The achievement of the Kentish contingent put Edward's failure to engage the Danes with his whole army in a poor light. In Cyril Hart's view: "Undoubtedly there were recriminations, which appear to have continued to threaten Edward's authority for some considerable period, especially in Kent; witness the Wessex chronicler's anxiety to find excuses for Edward's failure to support the Kentish contingent." Edward was later to marry Sigehelm's daughter, Eadgifu, and Hart thinks that this may have been designed to placate his Kentish subjects.[51]

The various texts of the Anglo-Saxon Chronicle give different versions of the revolt. Hart states: "The oldest and more authoritative is preserved in the 'B' text of the Anglo-Saxon Chronicle (supported in its essentials by the Latin East Anglian Chronicle); the official version in the 'A' text is clearly a late revision, intended to justify King Edward's position and to reinforce his authority." 'B' describes Æthelwold as an ætheling, indicating the legitimacy of his claim for the kingship, a description omitted in 'A'. 'A' says that he took possession of Wimborne and Twinham without the permission of the king and his councillors', 'B' against their will. 'B' says that Æthelwold "rode away by night" from Wimborne; 'A' reads "stole away". According to 'B', the Northumbrian Danes accepted Æthelwold as their king, and gave allegiance to him, but this is omitted in 'A'.[52] However, none of the texts describe him as an ætheling after his flight to Northumbria, showing that his actions were no longer thought to have a claim to legitimacy.[53] In the view of Scott Thompson Smith, the dispute was over property as well as kingship, and the Chronicle presents Edward as the successful protector of family property against outside interests.[54]


According to the historian Martin Ryan:

What is striking about Æthelwold's "rebellion" is the level and range of support he was able to draw on: he could call on allies from Wessex, Northumbria, East Anglia and, probably, Mercia and Essex. For a time Æthelwold had a claim to be the most powerful ruler in England. Edward's apparent reluctance to engage him in battle may have been well founded.[55]

In the view of James Campbell, the bias in the sources has led historians to see Æthelwold's rebellion as a "somewhat odd episode", but he had a justifiable claim to the kingship, and he was nearly successful; if he had not been killed at the Holme, he might have united England with much less warfare than ultimately proved to be necessary. "Had it not been for the chances of battle and war Æthelwold might very well have been regarded as one of the greatest figures in our island's story".[56] Lavelle argues that "it is important to acknowledge the audacity of Æthelwold's actions" and that he "well deserves to be ranked amongst the 'Nearly Men' of early Medieval Europe".[57] The twelfth-century Annals of St Neots called him "king of the pagans".[48]

It is not known whether he had any descendants, but the chronicler Æthelweard was a great-great-grandson of King Æthelred, and this may have been through Æthelwold.[58] Shashi Jayakumar suggests the rivalry between King Eadwig and his younger brother Edgar in the 950s dates back to the conflict which resulted in the Battle of the Holme. Eadwig's wife, Ælfgifu, was probably Æthelweard's sister, and one of Eadwig's supporters, Byrhtnoth, may have been descended from the Mercian royal family through the ætheling Beorhtnoth, whose son Byrhtsige died fighting on Æthelwold's side at the Holme. Opponents of Eadwig included his grandmother, Eadgifu, and Eadwig confiscated her property. In Jayakumar's view: "The emergence of Ælfgifu, descendant of the ætheling Æthelwold, did not just threaten Edgar's position, it represented a revanche to a line and lineage with royal claims of its own ... The ancestors of Byrhtnoth and Æthelweard had in all likelihood fought together with Æthelwold on the Danish side at the Battle of the Holme, the opposite side to that which Eadgifu's father Sigehelm had fought for." The marriage between Eadwig and Ælfgifu was dissolved on the grounds of consanguinity, and Edgar succeeded to the throne when Eadwig died without leaving children.[59] In the view of Nick Higham, Æthelweard shows a "lack of empathy" for Edward in his chronicle, which Higham attributes to Edward's victory over Æthelweard's ancestor.[60] Æthelweard was Ealdorman of the Western Provinces in the late tenth century, showing that Æthelred's descendants held on to land and power in the century after his death.[61] Æthelweard's grandson, Æthelnoth, was an eleventh-century Archbishop of Canterbury.[62]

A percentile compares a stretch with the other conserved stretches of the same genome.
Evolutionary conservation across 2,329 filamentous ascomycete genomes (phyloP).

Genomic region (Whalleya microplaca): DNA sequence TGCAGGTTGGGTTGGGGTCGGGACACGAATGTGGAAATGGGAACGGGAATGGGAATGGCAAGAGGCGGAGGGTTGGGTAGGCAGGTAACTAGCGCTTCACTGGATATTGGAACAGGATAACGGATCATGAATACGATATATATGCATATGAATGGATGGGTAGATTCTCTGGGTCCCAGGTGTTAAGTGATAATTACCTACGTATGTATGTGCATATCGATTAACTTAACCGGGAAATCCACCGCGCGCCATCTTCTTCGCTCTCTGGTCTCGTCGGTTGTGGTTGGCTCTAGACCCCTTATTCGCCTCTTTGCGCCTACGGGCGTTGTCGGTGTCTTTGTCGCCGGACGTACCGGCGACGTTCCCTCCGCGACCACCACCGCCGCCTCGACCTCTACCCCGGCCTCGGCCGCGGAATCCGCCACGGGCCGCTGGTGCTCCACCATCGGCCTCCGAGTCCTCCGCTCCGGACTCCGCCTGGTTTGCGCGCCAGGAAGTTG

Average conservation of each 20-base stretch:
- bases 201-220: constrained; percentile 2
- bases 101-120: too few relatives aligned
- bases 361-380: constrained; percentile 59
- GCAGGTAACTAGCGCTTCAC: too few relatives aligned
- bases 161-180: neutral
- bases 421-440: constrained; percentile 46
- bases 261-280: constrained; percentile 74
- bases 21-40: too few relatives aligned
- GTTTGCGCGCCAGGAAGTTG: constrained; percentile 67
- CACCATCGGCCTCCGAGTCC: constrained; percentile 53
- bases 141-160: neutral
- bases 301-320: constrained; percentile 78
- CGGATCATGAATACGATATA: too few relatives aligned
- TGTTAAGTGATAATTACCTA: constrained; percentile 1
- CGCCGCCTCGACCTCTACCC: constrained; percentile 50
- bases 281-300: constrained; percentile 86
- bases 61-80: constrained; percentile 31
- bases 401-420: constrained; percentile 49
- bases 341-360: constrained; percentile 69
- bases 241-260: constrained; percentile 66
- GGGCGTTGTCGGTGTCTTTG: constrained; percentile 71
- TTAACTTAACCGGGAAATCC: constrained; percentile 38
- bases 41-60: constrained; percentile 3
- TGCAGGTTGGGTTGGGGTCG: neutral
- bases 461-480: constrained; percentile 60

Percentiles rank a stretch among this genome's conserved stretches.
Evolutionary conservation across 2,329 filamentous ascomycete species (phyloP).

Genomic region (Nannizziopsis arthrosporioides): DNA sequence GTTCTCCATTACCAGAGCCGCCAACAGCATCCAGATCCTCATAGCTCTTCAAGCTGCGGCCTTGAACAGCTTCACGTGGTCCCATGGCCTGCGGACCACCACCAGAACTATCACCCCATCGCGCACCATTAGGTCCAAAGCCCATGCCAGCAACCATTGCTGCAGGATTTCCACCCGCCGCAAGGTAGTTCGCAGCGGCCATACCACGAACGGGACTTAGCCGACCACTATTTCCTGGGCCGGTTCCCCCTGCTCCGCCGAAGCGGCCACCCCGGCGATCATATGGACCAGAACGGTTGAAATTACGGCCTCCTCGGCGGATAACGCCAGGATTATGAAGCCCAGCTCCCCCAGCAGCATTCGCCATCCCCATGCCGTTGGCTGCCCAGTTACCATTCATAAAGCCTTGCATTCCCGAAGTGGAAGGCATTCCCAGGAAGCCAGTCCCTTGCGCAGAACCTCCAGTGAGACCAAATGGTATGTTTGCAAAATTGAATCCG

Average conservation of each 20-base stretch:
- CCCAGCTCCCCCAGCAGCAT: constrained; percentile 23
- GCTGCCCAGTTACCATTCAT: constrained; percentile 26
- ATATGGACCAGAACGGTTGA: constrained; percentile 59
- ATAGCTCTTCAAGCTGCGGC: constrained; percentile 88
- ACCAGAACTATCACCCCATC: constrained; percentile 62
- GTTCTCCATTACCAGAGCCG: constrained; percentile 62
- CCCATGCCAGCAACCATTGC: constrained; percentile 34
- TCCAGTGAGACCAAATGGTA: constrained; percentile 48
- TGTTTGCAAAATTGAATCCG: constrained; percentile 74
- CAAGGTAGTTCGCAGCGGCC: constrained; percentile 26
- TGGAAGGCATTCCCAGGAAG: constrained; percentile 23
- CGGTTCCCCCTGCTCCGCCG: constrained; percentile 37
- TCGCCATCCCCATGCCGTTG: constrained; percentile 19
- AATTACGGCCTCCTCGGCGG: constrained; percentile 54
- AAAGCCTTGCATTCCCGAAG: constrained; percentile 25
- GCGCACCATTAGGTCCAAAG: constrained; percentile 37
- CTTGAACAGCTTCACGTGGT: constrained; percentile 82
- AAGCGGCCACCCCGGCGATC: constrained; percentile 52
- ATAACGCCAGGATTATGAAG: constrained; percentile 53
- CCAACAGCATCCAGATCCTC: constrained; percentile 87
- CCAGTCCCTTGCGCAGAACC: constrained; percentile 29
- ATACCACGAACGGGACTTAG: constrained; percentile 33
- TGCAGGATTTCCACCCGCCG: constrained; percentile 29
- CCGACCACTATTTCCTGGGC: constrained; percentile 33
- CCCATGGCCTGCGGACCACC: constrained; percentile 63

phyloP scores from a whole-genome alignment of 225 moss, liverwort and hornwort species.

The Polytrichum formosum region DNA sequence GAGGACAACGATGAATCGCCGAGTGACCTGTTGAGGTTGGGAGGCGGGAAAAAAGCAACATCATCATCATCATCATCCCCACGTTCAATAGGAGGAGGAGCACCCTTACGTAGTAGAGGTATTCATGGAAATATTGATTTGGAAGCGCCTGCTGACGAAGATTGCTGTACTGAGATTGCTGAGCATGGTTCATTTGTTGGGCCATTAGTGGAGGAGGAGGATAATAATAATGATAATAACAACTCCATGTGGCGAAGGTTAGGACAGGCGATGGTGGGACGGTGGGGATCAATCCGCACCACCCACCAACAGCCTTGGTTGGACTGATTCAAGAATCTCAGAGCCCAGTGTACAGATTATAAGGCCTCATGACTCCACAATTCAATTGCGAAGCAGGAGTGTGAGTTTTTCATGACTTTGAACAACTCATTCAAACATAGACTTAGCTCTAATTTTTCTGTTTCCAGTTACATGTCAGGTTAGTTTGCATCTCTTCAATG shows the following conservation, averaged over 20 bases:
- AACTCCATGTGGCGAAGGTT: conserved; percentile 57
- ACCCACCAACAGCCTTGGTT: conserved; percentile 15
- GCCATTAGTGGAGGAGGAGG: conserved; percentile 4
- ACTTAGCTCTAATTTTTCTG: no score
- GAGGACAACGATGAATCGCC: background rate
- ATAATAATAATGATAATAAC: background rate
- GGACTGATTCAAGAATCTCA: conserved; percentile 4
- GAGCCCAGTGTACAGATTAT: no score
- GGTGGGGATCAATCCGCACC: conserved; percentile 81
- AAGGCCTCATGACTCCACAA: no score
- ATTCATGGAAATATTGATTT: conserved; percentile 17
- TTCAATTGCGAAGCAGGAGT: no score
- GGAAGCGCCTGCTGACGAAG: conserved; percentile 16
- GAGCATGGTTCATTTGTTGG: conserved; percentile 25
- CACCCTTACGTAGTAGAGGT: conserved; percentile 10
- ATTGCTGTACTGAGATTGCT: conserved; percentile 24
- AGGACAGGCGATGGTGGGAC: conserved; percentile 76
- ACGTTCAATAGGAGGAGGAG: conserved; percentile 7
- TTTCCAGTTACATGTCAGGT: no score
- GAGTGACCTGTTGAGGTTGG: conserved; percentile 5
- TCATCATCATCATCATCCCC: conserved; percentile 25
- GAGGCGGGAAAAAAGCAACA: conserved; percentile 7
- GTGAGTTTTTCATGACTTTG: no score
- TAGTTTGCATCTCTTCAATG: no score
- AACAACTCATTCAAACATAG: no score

1. Sean Miller dates Æthelwold's death at the Battle of the Holme as 13 December 902.[1] The Anglo-Saxon Chronicle gives it as late 902 (in the Chronicle for 903 but according to a calendar which starts the year in the previous September). Æthelweard's Chronicon dates it 8 December. Cyril Hart thinks it unlikely that the battle took place so late in the year as that would mean he invaded Mercia and Wessex in the autumn; he thinks the spring of 903 is more probable.[2] Some historians, including Simon Keynes and Michael Lapidge, give the date as 902,[3] while others, such as Ann Williams, show it as 903.[4]